“Soviet Russia shows that”, I interrupted.
“That will be the great example in our teaching”, Lenin continued. “Soviet Russia puts our demands for women in a new light. Under the proletarian dictatorship those demands are not objects of struggle between the proletariat and the bourgeoisie. They are part of the structure of communist society. That indicates to women in other countries the decisive importance of the winning of power by the proletariat. The difference must be sharply emphasised, so as to get the women into the revolutionary class struggle of the proletariat. It is essential for the Communist Parties, and for their triumph, to rally them on a clear understanding of principle and a firm organisational basis. But don’t let us deceive ourselves. Our national sections still lack a correct understanding of this matter. They are standing idly by while there is this task of creating a mass movement of working women under communist leadership. They don’t understand that the development and management of such a mass movement is an important part of entire Party activity, indeed, a half of general Party work. Their occasional recognition of the necessity and value of a powerful, clear-headed communist women’s movement is a platonic verbal recognition, not the constant care and obligation of the Party.”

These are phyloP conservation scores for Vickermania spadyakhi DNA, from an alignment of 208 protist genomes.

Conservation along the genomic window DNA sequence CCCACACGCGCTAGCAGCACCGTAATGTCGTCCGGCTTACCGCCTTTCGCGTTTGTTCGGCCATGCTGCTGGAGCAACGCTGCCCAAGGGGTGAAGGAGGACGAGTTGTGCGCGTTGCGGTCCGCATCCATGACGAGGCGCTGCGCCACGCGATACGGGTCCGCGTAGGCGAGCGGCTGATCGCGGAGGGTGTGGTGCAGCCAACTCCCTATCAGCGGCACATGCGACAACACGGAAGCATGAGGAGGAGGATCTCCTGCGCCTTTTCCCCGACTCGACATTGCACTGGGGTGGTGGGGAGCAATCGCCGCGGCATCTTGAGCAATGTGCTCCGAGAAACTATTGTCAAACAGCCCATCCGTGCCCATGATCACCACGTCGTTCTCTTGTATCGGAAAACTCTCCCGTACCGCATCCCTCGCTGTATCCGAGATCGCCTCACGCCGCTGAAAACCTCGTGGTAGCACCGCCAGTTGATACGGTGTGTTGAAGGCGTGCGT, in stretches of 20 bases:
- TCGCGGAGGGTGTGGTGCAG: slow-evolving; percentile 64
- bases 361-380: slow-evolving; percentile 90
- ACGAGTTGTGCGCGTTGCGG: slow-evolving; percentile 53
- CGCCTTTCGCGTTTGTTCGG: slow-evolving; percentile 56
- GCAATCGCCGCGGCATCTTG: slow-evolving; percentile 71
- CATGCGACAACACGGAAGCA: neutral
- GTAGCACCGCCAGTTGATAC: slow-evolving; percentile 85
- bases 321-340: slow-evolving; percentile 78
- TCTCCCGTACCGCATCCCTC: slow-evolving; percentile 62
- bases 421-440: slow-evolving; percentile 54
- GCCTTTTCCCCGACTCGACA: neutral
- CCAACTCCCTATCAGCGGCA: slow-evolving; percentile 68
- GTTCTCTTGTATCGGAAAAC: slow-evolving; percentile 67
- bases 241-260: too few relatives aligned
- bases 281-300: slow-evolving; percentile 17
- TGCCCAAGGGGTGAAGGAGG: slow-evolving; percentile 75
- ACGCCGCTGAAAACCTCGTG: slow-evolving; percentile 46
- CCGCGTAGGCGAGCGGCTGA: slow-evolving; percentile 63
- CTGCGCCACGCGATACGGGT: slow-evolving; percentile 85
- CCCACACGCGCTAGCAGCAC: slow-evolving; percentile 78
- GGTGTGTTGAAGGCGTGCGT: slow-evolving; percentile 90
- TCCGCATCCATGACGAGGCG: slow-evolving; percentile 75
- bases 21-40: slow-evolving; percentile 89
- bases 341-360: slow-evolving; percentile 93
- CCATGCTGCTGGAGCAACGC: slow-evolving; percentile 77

“Agitation and propaganda work among women, their awakening and revolutionisation, is regarded as an incidental matter, as an affair which only concerns women comrades. They alone are reproached because work in that direction does not proceed more quickly and more vigorously. That is wrong, quite wrong! Real separatism and as the French say, feminism à la rebours, feminism upside down! What is at the basis of the incorrect attitude of our national sections? In the final analysis it is nothing but an under-estimation of woman and her work. Yes, indeed! Unfortunately it is still true to say of many of our comrades, ‘scratch a communist and find a philistine’. 0f course, you must scratch the sensitive spot, their mentality as regards women. Could there be a more damning proof of this than the calm acquiescence of men who see how women grow worn out In petty, monotonous household work, their strength and time dissipated and wasted, their minds growing narrow and stale, their hearts beating slowly, their will weakened! Of course, I am not speaking of the ladies of the bourgeoisie who shove on to servants the responsibility for all household work, including the care of children. What I am saying applies to the overwhelming majority of women, to the wives of workers and to those who stand all day in a factory.